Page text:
We spent just the one night here, with another night in at Cue itself. We drove in late one afternoon, and took a little tour of the site. There are a couple of information boards showing what used to be where, and a map of the former town. Most of the slabs are still in place, giving you an idea of the layout. And there is plenty of rubble and old bric-a-brac to explore.


We saw just one other person out there – a nice man who was working in town at Cue for the day and just popped out for a quick look around before heading back to town. Before the sun goes down there is also a little bit of mine traffic on the road, but after dark it was just us. You can choose to camp pretty well anywhere, but we chose one of the old buildings with a concrete slab around it that we made the most of. The fireplace in the building was still very functional meaning we were able to build a fire in the 80 year old hearth which was an amazing experience, particularly as there was no roof so we could sit back with a clear view of the sensational clear night sky.


Important points

  • The site is full of rubble, with plenty of sharp pieces of metal, broken glass & bits of old building that looked suspiciously like asbestos. So keep your safety in mind and camp at your own risk. We recommend boots rather than thongs, be aware that ruins could be unstable, and don’t go breaking up any bits of building material that may potentially be full of asbestos fibres. On that note the Big Bell Hotel itself is fenced off, but not very well – it’s clear to see where people have been entering the site. Again, just be aware of your own safety, don’t do anything stupid and ruin it for the rest of us please!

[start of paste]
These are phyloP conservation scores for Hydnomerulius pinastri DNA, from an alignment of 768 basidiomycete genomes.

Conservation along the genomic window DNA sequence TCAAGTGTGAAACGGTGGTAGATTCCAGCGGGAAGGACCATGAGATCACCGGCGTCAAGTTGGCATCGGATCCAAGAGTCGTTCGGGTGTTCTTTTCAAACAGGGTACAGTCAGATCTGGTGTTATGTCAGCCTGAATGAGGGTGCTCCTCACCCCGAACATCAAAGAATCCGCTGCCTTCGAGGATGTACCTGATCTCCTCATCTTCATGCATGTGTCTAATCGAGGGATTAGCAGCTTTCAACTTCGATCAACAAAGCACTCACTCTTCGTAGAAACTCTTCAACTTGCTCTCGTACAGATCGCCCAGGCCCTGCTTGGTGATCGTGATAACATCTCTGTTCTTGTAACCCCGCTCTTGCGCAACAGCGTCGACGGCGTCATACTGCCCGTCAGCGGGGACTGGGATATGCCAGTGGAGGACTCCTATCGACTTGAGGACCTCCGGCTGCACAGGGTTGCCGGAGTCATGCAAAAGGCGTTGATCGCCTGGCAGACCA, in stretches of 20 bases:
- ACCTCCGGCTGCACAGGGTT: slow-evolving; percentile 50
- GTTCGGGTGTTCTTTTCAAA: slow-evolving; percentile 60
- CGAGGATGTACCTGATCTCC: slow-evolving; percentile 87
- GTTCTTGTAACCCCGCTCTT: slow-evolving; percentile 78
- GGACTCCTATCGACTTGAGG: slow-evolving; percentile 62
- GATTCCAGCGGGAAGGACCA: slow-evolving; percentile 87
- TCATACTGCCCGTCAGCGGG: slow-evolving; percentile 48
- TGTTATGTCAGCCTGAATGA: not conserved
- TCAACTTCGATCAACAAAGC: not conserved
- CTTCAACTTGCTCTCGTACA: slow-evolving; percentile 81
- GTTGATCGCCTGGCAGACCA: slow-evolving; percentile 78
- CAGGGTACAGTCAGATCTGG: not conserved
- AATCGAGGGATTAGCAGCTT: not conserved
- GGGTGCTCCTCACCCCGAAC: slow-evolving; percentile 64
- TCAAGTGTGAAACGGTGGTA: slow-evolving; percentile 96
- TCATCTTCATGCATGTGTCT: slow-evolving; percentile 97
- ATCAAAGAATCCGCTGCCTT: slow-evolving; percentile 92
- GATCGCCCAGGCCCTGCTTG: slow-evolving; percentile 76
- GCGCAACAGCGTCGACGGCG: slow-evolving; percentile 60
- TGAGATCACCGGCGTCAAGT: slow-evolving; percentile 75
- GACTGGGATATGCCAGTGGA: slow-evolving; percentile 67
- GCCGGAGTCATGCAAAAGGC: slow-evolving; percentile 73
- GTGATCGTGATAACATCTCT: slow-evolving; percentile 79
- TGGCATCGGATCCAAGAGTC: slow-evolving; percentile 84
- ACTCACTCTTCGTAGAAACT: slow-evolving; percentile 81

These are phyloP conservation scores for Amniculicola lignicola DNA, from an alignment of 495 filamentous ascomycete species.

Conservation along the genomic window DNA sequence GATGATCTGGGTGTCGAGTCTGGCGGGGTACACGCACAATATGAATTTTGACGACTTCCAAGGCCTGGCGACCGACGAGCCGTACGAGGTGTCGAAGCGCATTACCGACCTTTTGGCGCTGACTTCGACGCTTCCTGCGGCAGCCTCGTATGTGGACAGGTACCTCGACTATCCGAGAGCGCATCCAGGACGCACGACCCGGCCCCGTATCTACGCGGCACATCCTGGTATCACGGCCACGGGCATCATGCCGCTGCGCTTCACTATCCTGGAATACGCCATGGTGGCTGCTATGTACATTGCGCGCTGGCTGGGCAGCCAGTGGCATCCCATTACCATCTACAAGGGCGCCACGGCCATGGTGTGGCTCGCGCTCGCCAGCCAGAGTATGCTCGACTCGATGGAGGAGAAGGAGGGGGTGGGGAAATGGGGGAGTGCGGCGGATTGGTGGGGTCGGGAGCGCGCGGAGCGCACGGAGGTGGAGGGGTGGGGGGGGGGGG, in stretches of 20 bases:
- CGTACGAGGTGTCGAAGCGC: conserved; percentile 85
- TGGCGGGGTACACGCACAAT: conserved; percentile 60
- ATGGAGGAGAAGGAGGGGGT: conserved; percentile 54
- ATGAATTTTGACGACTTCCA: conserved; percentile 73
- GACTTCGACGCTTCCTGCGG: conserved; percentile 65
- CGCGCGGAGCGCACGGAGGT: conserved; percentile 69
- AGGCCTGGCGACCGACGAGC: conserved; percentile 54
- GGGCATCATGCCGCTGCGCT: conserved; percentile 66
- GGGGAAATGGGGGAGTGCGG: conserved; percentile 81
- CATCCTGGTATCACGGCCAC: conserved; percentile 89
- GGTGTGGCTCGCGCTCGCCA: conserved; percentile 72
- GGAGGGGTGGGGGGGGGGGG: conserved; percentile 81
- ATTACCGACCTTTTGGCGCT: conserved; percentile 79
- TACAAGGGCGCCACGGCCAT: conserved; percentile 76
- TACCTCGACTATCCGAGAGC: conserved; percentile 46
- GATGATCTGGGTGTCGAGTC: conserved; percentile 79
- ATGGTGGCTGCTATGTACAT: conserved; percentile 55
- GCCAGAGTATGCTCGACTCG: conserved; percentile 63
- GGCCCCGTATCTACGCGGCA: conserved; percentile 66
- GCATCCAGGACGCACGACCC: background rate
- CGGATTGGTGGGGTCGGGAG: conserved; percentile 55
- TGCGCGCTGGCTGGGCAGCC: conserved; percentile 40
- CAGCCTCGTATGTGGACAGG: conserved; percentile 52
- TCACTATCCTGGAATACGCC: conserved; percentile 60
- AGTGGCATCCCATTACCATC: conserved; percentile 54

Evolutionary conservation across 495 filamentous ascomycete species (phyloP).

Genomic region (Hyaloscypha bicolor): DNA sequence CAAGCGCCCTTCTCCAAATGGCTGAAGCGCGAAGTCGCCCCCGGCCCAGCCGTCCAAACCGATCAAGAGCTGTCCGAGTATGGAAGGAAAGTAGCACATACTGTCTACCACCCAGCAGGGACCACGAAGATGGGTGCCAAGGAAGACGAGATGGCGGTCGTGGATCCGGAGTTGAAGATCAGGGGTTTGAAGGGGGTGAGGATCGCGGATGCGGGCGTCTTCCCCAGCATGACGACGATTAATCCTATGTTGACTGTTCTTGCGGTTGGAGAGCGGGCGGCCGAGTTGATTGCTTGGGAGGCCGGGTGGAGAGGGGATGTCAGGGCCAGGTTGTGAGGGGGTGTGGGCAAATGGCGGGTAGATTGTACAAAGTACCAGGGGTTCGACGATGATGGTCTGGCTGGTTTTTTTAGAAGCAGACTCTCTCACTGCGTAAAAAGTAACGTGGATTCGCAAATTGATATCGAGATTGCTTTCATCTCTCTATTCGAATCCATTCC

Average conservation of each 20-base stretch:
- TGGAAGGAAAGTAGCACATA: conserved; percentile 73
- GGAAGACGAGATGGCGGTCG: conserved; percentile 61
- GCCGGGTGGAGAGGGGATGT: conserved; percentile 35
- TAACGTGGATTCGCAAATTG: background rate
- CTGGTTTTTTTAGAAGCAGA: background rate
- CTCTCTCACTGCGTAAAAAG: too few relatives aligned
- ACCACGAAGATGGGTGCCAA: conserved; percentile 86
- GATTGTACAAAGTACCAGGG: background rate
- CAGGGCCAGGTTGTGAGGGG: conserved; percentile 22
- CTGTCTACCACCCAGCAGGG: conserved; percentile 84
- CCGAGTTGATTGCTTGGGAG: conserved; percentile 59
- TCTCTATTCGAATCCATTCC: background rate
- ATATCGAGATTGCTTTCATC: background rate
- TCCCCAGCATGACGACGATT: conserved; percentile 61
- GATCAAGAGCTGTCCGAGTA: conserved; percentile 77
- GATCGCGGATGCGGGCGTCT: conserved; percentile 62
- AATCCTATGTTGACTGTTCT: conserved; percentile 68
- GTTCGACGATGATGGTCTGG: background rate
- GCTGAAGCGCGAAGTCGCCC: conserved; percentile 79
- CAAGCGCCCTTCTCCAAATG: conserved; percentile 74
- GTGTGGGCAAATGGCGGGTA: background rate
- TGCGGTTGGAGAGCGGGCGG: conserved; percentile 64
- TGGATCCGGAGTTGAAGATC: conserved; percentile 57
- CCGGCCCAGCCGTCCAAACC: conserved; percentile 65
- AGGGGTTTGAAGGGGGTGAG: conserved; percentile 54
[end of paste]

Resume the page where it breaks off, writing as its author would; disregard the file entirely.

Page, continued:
• There are absolutely no facilities at Big Bell so you will need to be completely self-sufficient and take all your rubbish out with you. Water and bins are available at Cue. For groceries you’ll probably need to stock up at Meekatharra or Mount Magnet. There is a tiny smidge of Telstra reception in select parts of the town only.

  • We were lucky and found some firewood left by previous campers, but you’d be best to bring in your own.

  • Watch your tyres – we got a puncture from some old piece of rubble that we were fortunately able to patch. If you’re worried maybe stick to the roads or get someone to walk ahead and look out for sharp bits!

A tale of two pubs

As an interesting footnote to this story when we were back in Cue we met a nice local bloke at the pub who told us an interesting story. He said that the Big Bell Hotel is actually a twin, with a sister hotel still living. He told us that the same person owned both pubs, and built them both at the same time, to the same design. But of course the Big Bell Hotel has been abandoned and left to ruin for over 60 years, whereas it’s sister, The Como Hotel is still up and running 700kms away in Perth. We wanted to know more about this so we scoured the internet but couldn’t find any mention of the two pubs. Then we spoke with staff at The Como, but they too had never heard the story, and knew nothing about the Big Bell Hotel. So it seems we may never know for sure. But we did take some pictures of the two of them together so you can have a look and decide for yourself. To me it does seem like we’re looking back in time to how the Big Bell Hotel must have looked in it’s prime, before it sadly became just a ghost of its former self.